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Get to Know Veterans at Gartner: Meet Diana Spano
Name: Diana Spano
University: Park University/United States Air Force
Job Title: Manager, Research Engagement Services
Office Location: Fort Myers, FL
From One Student Veteran Mom to Another
Student Veterans of America | May 11, 2018
Peer-to-peer mentoring is a critical component to student veteran success - even more so, as we look at the unique identities and intersections of today's student veterans. So, this Mother's Day, we look to past and current student veteran moms for their best piece of advice for their fellow student veteran moms.
By Dr. Chris Cate Vice President of Research at Student veterans of America
Submitting a conference proposal may seem like a lot of work for very little in return. You may spend hours or days by yourself or working with others in developing an idea, writing a proposal, then submitting it. Then you have to wait and see if all the work paid off and the conference committee accepted it. But, before you pass on the opportunity to submit a proposal and the chance to present at a conference, here are five reasons why you should spend the time on a conference proposal and give yourself the chance to present.
Three Ways to Power Through Your Education
By Peter Shelby, Assistant Secretary for Office of Human Resources and Administration, U.S. Department of Veteran Affairs
I was the eighth of nine kids. My dad was a cop, so education was never really stressed when I was growing up. I joined the U.S. Marine Corps when I was 17 and left for Basic Training when I was 18. I am proud I the opportunity to serve.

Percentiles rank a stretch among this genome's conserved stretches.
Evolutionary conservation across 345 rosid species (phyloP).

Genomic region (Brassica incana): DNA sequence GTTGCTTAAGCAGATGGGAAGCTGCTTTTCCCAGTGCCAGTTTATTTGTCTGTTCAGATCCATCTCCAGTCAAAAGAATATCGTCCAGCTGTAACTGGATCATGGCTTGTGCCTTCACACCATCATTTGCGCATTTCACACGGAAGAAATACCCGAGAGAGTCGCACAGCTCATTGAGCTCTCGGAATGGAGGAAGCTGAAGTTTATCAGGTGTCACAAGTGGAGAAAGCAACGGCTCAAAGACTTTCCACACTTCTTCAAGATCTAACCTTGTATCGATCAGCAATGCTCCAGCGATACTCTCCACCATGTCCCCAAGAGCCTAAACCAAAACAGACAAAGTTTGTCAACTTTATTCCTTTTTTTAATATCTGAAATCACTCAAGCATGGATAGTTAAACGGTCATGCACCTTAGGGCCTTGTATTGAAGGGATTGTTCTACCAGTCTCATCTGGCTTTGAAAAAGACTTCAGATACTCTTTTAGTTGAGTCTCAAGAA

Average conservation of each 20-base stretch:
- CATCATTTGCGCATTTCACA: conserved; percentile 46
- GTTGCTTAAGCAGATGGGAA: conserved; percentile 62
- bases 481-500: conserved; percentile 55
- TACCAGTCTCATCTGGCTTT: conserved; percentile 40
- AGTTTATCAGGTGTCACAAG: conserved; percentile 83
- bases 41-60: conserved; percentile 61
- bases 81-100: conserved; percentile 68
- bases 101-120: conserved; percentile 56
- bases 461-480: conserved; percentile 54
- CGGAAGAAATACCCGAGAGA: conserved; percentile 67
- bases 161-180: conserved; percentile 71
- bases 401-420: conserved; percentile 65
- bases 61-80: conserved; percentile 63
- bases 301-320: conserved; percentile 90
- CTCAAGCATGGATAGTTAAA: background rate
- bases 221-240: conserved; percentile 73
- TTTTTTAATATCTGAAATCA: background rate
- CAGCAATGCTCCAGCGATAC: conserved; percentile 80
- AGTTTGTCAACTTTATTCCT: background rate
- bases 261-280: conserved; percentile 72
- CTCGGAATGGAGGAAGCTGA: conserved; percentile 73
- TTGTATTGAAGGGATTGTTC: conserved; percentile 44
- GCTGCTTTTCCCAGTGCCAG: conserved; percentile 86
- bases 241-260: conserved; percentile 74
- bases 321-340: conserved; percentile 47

Education: An Ongoing Curriculum in Life’s Journey
By Jake Leinenkugel, White House Senior Advisor, U.S. Department of Veterans Affairs
Growing up as a child of the 1950s I was so fortunate to have the opportunity to a wonderful childhood education. The 50s and 60s were an era of seeing America begin big and bold initiatives in interstate highway expansion, the rapid build-up of the post WWII middle class, the beginning of the space program and a revitalization of the importance of education for all Americans. Back then families were the foundation and strengths of our communities. Parents were adamant their sons and daughters were receiving the best education possible. Parent/teacher conferences were the norm. Doing homework and what I called “additional home schooling” by reading or reciting what you learned that day was expected around the dinner table. You were schooled to continue further education after high school or learn a trade, join the military, Peace Corps or begin an immediate vocation. Times have changed.